The team ran a human approach experiment where one researcher would walk towards the rhino from crosswind while a colleague recorded the rhino’s behaviour.

They recorded the number of oxpeckers carried, the rhinos’ behaviour upon approach, and the distance of the researcher when either the rhinos became vigilant or, if undetected, it became unsafe to get any closer.

Dr Plotz said: ‘Our experiment found that rhinos without oxpeckers detected a human approaching only 23 per cent of the time.

‘Due to the bird’s alarm call, those with oxpeckers detected the approaching human in 100 per cent of our trials and at an average distance of 61 meters – nearly four times further than when rhinos were alone.’

The team say that the more oxpeckers the rhino carried, the greater the distance at which a human was detected – with multiple birds amplifying the warning.

‘These improved detection and distance estimates may even be conservative, because they don’t take into account the untagged rhinos carrying oxpeckers that the team could not detect,’ said Plotz.

Researchers found when a rhino heard the oxpecker alarm call, it nearly always reoriented itself to face downwind, to their sensory blind spot.

‘Rhinos cannot smell predators from downwind, making it their most vulnerable position. This is particularly true from humans, who primarily hunt game from that direction,’ Plotz added.

Findings suggest oxpeckers are effective companions that enable black rhinos evade potentially dangerous encounters with people.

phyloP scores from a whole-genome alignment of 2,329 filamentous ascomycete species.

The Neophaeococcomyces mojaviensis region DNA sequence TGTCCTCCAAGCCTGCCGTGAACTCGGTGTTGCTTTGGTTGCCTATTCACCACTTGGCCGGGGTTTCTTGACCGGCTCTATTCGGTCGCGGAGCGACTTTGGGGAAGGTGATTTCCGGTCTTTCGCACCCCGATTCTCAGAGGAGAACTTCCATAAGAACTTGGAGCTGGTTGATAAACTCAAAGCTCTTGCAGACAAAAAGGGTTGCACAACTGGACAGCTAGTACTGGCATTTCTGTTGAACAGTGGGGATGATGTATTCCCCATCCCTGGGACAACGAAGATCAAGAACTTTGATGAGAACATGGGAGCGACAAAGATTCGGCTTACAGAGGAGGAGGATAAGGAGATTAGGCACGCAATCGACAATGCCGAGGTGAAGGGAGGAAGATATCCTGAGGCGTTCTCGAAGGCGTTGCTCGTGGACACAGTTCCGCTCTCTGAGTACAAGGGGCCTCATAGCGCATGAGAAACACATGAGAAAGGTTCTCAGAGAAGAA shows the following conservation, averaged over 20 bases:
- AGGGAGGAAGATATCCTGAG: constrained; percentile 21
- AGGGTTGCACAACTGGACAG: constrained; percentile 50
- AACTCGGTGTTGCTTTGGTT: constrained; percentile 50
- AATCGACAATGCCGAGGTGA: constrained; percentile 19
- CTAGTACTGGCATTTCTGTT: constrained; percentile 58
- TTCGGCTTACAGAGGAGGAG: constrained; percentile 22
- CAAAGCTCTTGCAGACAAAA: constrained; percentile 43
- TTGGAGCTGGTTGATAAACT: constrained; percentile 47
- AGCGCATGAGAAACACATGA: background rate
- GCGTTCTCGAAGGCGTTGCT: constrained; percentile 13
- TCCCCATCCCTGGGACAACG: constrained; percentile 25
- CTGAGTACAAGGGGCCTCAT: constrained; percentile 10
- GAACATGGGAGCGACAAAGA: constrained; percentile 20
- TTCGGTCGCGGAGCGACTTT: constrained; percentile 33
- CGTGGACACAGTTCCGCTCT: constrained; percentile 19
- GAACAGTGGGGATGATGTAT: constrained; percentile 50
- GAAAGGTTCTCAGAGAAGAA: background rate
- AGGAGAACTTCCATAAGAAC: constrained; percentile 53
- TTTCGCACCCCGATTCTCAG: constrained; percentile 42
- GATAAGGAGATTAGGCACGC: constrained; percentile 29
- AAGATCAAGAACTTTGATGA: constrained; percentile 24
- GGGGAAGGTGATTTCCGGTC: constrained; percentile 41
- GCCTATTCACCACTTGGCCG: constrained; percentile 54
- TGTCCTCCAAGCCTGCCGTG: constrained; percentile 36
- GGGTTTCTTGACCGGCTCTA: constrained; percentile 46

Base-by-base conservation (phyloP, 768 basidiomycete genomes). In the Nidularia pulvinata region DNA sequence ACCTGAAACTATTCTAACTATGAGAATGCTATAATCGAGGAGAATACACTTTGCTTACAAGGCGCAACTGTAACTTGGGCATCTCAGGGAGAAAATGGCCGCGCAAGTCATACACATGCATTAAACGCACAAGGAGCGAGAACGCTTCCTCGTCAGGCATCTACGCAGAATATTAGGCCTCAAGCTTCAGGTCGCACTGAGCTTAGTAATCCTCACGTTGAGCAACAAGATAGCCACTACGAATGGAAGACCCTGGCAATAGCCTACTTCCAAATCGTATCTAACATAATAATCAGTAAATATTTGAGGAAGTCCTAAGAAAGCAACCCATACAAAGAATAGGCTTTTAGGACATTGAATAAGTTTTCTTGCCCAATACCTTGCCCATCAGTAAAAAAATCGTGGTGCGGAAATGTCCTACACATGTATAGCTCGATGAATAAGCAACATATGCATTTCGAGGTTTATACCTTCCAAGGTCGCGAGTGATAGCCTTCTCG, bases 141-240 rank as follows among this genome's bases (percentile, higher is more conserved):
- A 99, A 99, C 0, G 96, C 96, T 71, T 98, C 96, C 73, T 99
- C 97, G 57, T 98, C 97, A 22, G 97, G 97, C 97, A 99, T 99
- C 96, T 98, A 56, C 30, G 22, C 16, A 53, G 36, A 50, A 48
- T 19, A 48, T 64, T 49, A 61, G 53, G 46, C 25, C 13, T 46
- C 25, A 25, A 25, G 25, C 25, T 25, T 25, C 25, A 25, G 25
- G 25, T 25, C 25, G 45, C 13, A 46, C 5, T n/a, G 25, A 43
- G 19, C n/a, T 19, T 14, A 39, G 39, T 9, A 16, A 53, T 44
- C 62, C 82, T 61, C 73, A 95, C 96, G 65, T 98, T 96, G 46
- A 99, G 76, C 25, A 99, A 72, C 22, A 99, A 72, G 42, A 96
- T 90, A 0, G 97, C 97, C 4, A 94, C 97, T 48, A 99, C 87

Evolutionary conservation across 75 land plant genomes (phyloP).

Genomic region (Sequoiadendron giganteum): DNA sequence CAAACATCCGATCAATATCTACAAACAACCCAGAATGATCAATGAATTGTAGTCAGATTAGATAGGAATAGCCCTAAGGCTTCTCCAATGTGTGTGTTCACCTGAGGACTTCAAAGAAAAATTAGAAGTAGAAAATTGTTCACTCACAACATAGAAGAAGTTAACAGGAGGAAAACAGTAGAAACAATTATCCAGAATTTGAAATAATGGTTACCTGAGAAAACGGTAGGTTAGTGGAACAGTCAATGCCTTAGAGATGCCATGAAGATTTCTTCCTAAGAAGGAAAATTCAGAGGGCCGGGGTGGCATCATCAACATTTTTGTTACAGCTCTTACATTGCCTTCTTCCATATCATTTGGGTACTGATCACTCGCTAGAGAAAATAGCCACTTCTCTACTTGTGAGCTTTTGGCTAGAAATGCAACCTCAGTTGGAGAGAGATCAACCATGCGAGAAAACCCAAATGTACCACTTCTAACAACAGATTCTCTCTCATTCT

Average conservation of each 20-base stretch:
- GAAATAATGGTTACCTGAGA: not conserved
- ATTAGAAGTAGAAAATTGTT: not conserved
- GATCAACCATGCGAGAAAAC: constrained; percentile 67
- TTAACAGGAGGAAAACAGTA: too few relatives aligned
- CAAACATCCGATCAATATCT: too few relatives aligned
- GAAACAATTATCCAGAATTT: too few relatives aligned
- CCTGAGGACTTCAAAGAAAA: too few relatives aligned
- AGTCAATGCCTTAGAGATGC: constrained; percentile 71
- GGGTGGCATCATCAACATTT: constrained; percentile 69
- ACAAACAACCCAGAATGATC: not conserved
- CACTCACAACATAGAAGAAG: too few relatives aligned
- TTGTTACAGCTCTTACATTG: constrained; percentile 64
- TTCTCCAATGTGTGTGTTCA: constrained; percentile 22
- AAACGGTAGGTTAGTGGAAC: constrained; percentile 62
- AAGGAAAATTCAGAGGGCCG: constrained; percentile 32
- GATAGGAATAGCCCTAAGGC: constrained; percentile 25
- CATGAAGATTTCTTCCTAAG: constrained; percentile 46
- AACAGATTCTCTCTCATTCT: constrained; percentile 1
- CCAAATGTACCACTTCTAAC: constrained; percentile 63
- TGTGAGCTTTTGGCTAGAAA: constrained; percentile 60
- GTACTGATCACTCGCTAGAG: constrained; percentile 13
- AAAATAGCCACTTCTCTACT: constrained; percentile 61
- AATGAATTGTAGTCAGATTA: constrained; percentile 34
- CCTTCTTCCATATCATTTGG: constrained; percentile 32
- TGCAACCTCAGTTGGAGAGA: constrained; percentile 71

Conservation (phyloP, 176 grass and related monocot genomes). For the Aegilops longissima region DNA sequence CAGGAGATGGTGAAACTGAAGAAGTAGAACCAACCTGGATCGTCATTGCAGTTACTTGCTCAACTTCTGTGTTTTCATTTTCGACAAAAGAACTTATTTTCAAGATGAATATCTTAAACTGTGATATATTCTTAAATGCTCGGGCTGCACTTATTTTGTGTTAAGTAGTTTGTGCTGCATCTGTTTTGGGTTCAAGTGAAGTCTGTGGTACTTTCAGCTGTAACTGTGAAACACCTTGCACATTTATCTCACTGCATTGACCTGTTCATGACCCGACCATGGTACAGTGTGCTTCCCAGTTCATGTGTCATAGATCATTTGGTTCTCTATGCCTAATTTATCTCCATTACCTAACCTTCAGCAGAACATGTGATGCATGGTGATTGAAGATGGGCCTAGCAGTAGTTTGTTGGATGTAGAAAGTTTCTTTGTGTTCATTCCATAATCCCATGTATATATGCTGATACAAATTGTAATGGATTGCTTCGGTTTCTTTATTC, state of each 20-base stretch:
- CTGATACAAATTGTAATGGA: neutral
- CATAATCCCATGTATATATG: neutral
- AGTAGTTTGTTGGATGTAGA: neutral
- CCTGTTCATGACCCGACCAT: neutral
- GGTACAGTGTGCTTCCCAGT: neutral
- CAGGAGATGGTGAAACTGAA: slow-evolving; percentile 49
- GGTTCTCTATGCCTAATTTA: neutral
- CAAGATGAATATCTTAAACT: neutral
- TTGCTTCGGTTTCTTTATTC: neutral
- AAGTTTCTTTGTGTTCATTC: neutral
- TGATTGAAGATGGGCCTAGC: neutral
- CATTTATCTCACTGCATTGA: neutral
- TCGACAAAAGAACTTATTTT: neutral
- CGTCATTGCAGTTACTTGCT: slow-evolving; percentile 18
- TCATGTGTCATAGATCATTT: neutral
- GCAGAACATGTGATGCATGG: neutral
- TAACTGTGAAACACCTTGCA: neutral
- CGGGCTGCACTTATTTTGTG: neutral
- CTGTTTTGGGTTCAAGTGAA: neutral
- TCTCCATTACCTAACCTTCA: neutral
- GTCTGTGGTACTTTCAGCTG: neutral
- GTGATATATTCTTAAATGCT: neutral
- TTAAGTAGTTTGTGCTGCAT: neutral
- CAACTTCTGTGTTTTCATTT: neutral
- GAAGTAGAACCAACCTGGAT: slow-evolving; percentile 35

Some scientists even believe oxpeckers may have evolved this adaptive behaviour as a way to protect their source of food – the rhinos.

‘Rhinos have been hunted by humans for tens of thousands of years, but the species was driven to the brink of extinction over the last 150 years,’ said Plotz.

‘One hypothesis is that oxpeckers have evolved this cooperative relationship with rhinos relatively recently to protect their food source from human overkill.’

Despite this closely tied relationship, oxpecker populations have significantly declined, even becoming locally extinct in some areas.

As a result, most wild black rhino populations now live without oxpeckers in their environment – potentially putting the rhino population at greater risk. 

Researchers found when a rhino heard the oxpecker alarm call, it nearly always reoriented itself to face downwind, to their sensory blind spot

Researchers found when a rhino heard the oxpecker alarm call, it nearly always reoriented itself to face downwind, to their sensory blind spot

Based on the study’s results, reintroducing the bird back into rhino populations may bolster conservation efforts.

Dr Plotz said: ‘While we do not know that reintroducing the birds would significantly reduce hunting impacts, we do know oxpeckers would help rhinos evade detection, which on its own is a great benefit.

Dr Plotz says that these findings, inspired by the Swahili name, also highlight the importance of local knowledge.

He added: ‘We too often dismiss the importance of indigenous people and their observations.

‘While western science has been incredibly useful, there are many insights we can learn from indigenous communities.’  

Black rhinos are native to eastern and southern Africa and are classed as ‘critically endangered’ by the International Union for Conservation of Nature (IUCN).

A recent report from the organisation found the black rhino population to be gradually rising at an annual rate of 2.5 per cent.

Despite the increase in numbers, poaching remains a major threat for the animals. 

The research has been published in the journal Current Biology.